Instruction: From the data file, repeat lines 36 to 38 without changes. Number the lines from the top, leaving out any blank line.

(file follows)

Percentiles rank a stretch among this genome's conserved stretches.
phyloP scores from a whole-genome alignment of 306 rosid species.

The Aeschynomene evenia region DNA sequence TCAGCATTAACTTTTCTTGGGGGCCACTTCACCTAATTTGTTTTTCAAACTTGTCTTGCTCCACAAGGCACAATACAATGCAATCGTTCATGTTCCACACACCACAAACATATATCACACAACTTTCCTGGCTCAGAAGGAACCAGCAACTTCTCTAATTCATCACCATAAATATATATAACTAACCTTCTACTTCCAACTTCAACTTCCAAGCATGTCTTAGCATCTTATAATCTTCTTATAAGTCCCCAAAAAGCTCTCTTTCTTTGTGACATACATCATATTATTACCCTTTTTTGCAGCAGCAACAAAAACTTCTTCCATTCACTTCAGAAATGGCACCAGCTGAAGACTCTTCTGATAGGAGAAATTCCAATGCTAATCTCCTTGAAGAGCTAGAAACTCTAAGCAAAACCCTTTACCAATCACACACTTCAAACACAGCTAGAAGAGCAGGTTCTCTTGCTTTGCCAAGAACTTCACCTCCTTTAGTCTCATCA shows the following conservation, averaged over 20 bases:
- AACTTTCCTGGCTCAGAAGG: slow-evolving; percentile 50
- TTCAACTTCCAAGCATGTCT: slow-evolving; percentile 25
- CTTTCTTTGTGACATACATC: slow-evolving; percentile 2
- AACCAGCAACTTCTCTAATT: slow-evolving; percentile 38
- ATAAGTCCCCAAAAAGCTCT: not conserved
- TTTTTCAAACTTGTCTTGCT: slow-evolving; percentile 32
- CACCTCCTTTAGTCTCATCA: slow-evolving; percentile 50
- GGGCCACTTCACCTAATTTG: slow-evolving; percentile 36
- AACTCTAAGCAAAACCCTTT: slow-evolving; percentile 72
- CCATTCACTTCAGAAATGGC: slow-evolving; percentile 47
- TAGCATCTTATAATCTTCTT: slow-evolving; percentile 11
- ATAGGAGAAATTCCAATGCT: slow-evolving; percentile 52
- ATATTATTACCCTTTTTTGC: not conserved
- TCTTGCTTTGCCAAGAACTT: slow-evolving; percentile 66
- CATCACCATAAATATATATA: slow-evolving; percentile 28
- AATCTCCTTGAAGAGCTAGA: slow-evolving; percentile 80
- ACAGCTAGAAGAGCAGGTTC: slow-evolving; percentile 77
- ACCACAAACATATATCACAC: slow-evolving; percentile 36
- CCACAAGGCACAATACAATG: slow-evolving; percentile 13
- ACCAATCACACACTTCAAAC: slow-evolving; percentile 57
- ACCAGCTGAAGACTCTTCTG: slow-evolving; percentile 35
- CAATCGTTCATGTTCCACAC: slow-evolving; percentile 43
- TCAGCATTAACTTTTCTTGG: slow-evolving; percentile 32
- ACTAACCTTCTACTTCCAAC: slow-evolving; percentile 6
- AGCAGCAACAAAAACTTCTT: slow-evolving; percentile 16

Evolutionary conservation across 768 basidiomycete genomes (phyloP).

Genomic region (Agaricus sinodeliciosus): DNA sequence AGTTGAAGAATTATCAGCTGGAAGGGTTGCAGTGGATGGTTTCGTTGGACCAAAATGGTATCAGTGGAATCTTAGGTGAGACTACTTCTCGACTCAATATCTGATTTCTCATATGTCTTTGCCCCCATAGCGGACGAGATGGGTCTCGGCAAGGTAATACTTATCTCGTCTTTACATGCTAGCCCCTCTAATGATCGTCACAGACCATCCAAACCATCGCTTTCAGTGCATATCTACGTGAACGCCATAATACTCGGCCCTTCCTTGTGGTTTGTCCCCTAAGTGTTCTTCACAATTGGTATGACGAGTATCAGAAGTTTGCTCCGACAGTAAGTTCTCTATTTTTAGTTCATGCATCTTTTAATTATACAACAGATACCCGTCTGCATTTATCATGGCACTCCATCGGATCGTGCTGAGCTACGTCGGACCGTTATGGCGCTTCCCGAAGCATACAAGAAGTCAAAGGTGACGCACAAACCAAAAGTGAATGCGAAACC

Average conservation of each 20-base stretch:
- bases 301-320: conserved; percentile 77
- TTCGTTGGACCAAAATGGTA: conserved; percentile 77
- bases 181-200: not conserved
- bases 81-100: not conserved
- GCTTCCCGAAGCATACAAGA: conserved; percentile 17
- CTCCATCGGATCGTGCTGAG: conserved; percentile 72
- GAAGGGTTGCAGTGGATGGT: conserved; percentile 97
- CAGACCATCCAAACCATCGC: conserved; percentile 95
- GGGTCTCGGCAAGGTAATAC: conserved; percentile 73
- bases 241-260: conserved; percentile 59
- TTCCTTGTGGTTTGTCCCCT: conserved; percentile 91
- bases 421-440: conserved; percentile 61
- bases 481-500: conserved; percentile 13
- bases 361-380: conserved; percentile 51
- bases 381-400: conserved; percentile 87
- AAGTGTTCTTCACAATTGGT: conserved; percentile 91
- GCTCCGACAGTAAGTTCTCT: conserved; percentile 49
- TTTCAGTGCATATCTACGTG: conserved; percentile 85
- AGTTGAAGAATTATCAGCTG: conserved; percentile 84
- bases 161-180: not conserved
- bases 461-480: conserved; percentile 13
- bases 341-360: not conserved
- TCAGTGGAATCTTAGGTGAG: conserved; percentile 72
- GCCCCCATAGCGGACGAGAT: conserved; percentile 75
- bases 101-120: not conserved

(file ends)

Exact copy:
- GCTTCCCGAAGCATACAAGA: conserved; percentile 17
- CTCCATCGGATCGTGCTGAG: conserved; percentile 72
- GAAGGGTTGCAGTGGATGGT: conserved; percentile 97